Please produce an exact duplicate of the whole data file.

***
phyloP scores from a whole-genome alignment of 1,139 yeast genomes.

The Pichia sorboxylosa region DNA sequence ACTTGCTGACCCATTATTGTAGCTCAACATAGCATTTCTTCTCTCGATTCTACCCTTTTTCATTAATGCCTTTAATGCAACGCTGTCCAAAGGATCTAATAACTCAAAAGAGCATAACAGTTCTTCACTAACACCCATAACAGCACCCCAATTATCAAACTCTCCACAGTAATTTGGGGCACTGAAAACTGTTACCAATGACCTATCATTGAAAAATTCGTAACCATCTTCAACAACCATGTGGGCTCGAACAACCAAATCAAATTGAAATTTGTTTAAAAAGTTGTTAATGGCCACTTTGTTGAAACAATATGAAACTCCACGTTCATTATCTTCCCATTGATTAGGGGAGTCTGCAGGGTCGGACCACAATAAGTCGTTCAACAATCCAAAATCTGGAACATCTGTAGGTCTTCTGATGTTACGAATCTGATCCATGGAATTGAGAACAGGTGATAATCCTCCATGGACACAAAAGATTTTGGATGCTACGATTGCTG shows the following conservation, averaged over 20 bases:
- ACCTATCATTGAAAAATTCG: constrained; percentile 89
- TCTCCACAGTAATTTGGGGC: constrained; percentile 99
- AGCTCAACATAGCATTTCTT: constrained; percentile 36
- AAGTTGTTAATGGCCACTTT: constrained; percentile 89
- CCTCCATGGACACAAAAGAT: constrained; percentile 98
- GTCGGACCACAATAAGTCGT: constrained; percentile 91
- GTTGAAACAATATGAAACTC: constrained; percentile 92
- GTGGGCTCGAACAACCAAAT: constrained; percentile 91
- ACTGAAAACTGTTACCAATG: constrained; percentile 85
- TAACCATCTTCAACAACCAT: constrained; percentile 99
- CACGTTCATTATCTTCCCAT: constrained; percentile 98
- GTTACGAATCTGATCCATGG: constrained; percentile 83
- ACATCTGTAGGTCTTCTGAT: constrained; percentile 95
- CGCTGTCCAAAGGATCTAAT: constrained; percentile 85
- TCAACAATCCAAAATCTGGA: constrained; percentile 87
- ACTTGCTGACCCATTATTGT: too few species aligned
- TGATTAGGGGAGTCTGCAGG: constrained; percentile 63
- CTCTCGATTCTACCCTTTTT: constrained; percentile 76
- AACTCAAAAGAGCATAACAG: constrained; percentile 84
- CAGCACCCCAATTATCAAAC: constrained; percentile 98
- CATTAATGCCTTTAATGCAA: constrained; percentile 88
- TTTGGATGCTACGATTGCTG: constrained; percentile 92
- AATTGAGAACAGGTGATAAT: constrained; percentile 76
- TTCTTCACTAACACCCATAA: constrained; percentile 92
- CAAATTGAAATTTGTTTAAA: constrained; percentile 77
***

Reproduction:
phyloP scores from a whole-genome alignment of 1,139 yeast genomes.

The Pichia sorboxylosa region DNA sequence ACTTGCTGACCCATTATTGTAGCTCAACATAGCATTTCTTCTCTCGATTCTACCCTTTTTCATTAATGCCTTTAATGCAACGCTGTCCAAAGGATCTAATAACTCAAAAGAGCATAACAGTTCTTCACTAACACCCATAACAGCACCCCAATTATCAAACTCTCCACAGTAATTTGGGGCACTGAAAACTGTTACCAATGACCTATCATTGAAAAATTCGTAACCATCTTCAACAACCATGTGGGCTCGAACAACCAAATCAAATTGAAATTTGTTTAAAAAGTTGTTAATGGCCACTTTGTTGAAACAATATGAAACTCCACGTTCATTATCTTCCCATTGATTAGGGGAGTCTGCAGGGTCGGACCACAATAAGTCGTTCAACAATCCAAAATCTGGAACATCTGTAGGTCTTCTGATGTTACGAATCTGATCCATGGAATTGAGAACAGGTGATAATCCTCCATGGACACAAAAGATTTTGGATGCTACGATTGCTG shows the following conservation, averaged over 20 bases:
- ACCTATCATTGAAAAATTCG: constrained; percentile 89
- TCTCCACAGTAATTTGGGGC: constrained; percentile 99
- AGCTCAACATAGCATTTCTT: constrained; percentile 36
- AAGTTGTTAATGGCCACTTT: constrained; percentile 89
- CCTCCATGGACACAAAAGAT: constrained; percentile 98
- GTCGGACCACAATAAGTCGT: constrained; percentile 91
- GTTGAAACAATATGAAACTC: constrained; percentile 92
- GTGGGCTCGAACAACCAAAT: constrained; percentile 91
- ACTGAAAACTGTTACCAATG: constrained; percentile 85
- TAACCATCTTCAACAACCAT: constrained; percentile 99
- CACGTTCATTATCTTCCCAT: constrained; percentile 98
- GTTACGAATCTGATCCATGG: constrained; percentile 83
- ACATCTGTAGGTCTTCTGAT: constrained; percentile 95
- CGCTGTCCAAAGGATCTAAT: constrained; percentile 85
- TCAACAATCCAAAATCTGGA: constrained; percentile 87
- ACTTGCTGACCCATTATTGT: too few species aligned
- TGATTAGGGGAGTCTGCAGG: constrained; percentile 63
- CTCTCGATTCTACCCTTTTT: constrained; percentile 76
- AACTCAAAAGAGCATAACAG: constrained; percentile 84
- CAGCACCCCAATTATCAAAC: constrained; percentile 98
- CATTAATGCCTTTAATGCAA: constrained; percentile 88
- TTTGGATGCTACGATTGCTG: constrained; percentile 92
- AATTGAGAACAGGTGATAAT: constrained; percentile 76
- TTCTTCACTAACACCCATAA: constrained; percentile 92
- CAAATTGAAATTTGTTTAAA: constrained; percentile 77